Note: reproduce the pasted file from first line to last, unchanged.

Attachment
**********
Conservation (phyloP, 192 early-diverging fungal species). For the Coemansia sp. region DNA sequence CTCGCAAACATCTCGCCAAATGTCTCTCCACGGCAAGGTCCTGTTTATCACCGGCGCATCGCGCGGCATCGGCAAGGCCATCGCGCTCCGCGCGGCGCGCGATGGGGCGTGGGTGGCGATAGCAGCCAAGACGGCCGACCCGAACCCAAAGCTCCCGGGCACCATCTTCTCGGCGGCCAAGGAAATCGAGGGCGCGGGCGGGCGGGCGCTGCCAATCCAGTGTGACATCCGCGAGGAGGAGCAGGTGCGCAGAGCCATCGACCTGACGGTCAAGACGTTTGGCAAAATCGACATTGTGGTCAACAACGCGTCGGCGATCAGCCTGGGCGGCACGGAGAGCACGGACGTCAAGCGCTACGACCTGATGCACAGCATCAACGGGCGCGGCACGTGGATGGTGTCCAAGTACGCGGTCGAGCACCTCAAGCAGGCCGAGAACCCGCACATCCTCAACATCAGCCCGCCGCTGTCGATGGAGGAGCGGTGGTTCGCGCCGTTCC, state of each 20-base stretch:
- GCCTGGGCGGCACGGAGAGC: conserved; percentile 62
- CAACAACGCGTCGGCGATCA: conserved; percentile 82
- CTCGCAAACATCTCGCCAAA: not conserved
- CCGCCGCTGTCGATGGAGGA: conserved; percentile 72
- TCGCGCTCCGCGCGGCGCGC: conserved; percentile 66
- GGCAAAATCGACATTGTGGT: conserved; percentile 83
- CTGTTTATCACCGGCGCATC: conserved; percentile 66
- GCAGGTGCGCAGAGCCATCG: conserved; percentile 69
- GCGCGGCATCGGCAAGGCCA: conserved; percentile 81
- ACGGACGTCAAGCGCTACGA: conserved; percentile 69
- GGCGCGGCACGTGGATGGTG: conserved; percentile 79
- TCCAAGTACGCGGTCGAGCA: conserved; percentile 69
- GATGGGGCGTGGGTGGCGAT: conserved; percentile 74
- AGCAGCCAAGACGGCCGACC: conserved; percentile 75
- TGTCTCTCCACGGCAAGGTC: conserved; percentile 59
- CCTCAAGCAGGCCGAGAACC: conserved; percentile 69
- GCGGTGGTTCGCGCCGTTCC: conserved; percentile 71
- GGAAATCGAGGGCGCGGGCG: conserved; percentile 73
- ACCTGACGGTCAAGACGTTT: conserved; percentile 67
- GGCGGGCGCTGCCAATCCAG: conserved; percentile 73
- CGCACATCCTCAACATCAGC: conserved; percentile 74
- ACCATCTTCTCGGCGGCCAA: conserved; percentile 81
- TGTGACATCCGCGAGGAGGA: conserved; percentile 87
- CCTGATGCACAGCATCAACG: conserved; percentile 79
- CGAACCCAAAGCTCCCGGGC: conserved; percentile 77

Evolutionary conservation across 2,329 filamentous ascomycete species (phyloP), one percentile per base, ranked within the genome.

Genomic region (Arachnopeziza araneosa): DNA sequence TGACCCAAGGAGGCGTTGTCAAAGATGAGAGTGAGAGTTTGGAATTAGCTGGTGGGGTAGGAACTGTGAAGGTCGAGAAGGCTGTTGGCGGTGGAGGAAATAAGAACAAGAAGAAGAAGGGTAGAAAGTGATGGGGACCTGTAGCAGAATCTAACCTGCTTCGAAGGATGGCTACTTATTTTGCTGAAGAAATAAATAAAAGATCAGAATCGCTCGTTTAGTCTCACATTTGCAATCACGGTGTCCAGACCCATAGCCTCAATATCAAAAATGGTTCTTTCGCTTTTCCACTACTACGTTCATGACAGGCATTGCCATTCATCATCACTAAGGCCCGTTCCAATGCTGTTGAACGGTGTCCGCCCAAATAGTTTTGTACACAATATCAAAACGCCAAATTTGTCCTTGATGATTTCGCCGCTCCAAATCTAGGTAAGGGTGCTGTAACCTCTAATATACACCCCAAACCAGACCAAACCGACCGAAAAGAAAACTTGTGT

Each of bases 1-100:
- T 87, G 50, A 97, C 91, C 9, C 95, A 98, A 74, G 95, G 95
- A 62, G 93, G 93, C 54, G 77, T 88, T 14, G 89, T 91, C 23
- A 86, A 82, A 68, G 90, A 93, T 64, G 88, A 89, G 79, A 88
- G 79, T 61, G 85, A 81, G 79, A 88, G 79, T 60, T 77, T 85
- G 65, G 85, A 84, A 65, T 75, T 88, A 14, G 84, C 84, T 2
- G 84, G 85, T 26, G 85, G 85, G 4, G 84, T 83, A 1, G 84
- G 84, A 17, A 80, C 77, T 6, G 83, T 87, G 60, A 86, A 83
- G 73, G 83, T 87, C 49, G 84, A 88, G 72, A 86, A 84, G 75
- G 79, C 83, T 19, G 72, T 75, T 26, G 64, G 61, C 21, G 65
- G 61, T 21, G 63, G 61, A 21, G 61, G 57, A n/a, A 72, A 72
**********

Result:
Conservation (phyloP, 192 early-diverging fungal species). For the Coemansia sp. region DNA sequence CTCGCAAACATCTCGCCAAATGTCTCTCCACGGCAAGGTCCTGTTTATCACCGGCGCATCGCGCGGCATCGGCAAGGCCATCGCGCTCCGCGCGGCGCGCGATGGGGCGTGGGTGGCGATAGCAGCCAAGACGGCCGACCCGAACCCAAAGCTCCCGGGCACCATCTTCTCGGCGGCCAAGGAAATCGAGGGCGCGGGCGGGCGGGCGCTGCCAATCCAGTGTGACATCCGCGAGGAGGAGCAGGTGCGCAGAGCCATCGACCTGACGGTCAAGACGTTTGGCAAAATCGACATTGTGGTCAACAACGCGTCGGCGATCAGCCTGGGCGGCACGGAGAGCACGGACGTCAAGCGCTACGACCTGATGCACAGCATCAACGGGCGCGGCACGTGGATGGTGTCCAAGTACGCGGTCGAGCACCTCAAGCAGGCCGAGAACCCGCACATCCTCAACATCAGCCCGCCGCTGTCGATGGAGGAGCGGTGGTTCGCGCCGTTCC, state of each 20-base stretch:
- GCCTGGGCGGCACGGAGAGC: conserved; percentile 62
- CAACAACGCGTCGGCGATCA: conserved; percentile 82
- CTCGCAAACATCTCGCCAAA: not conserved
- CCGCCGCTGTCGATGGAGGA: conserved; percentile 72
- TCGCGCTCCGCGCGGCGCGC: conserved; percentile 66
- GGCAAAATCGACATTGTGGT: conserved; percentile 83
- CTGTTTATCACCGGCGCATC: conserved; percentile 66
- GCAGGTGCGCAGAGCCATCG: conserved; percentile 69
- GCGCGGCATCGGCAAGGCCA: conserved; percentile 81
- ACGGACGTCAAGCGCTACGA: conserved; percentile 69
- GGCGCGGCACGTGGATGGTG: conserved; percentile 79
- TCCAAGTACGCGGTCGAGCA: conserved; percentile 69
- GATGGGGCGTGGGTGGCGAT: conserved; percentile 74
- AGCAGCCAAGACGGCCGACC: conserved; percentile 75
- TGTCTCTCCACGGCAAGGTC: conserved; percentile 59
- CCTCAAGCAGGCCGAGAACC: conserved; percentile 69
- GCGGTGGTTCGCGCCGTTCC: conserved; percentile 71
- GGAAATCGAGGGCGCGGGCG: conserved; percentile 73
- ACCTGACGGTCAAGACGTTT: conserved; percentile 67
- GGCGGGCGCTGCCAATCCAG: conserved; percentile 73
- CGCACATCCTCAACATCAGC: conserved; percentile 74
- ACCATCTTCTCGGCGGCCAA: conserved; percentile 81
- TGTGACATCCGCGAGGAGGA: conserved; percentile 87
- CCTGATGCACAGCATCAACG: conserved; percentile 79
- CGAACCCAAAGCTCCCGGGC: conserved; percentile 77

Evolutionary conservation across 2,329 filamentous ascomycete species (phyloP), one percentile per base, ranked within the genome.

Genomic region (Arachnopeziza araneosa): DNA sequence TGACCCAAGGAGGCGTTGTCAAAGATGAGAGTGAGAGTTTGGAATTAGCTGGTGGGGTAGGAACTGTGAAGGTCGAGAAGGCTGTTGGCGGTGGAGGAAATAAGAACAAGAAGAAGAAGGGTAGAAAGTGATGGGGACCTGTAGCAGAATCTAACCTGCTTCGAAGGATGGCTACTTATTTTGCTGAAGAAATAAATAAAAGATCAGAATCGCTCGTTTAGTCTCACATTTGCAATCACGGTGTCCAGACCCATAGCCTCAATATCAAAAATGGTTCTTTCGCTTTTCCACTACTACGTTCATGACAGGCATTGCCATTCATCATCACTAAGGCCCGTTCCAATGCTGTTGAACGGTGTCCGCCCAAATAGTTTTGTACACAATATCAAAACGCCAAATTTGTCCTTGATGATTTCGCCGCTCCAAATCTAGGTAAGGGTGCTGTAACCTCTAATATACACCCCAAACCAGACCAAACCGACCGAAAAGAAAACTTGTGT

Each of bases 1-100:
- T 87, G 50, A 97, C 91, C 9, C 95, A 98, A 74, G 95, G 95
- A 62, G 93, G 93, C 54, G 77, T 88, T 14, G 89, T 91, C 23
- A 86, A 82, A 68, G 90, A 93, T 64, G 88, A 89, G 79, A 88
- G 79, T 61, G 85, A 81, G 79, A 88, G 79, T 60, T 77, T 85
- G 65, G 85, A 84, A 65, T 75, T 88, A 14, G 84, C 84, T 2
- G 84, G 85, T 26, G 85, G 85, G 4, G 84, T 83, A 1, G 84
- G 84, A 17, A 80, C 77, T 6, G 83, T 87, G 60, A 86, A 83
- G 73, G 83, T 87, C 49, G 84, A 88, G 72, A 86, A 84, G 75
- G 79, C 83, T 19, G 72, T 75, T 26, G 64, G 61, C 21, G 65
- G 61, T 21, G 63, G 61, A 21, G 61, G 57, A n/a, A 72, A 72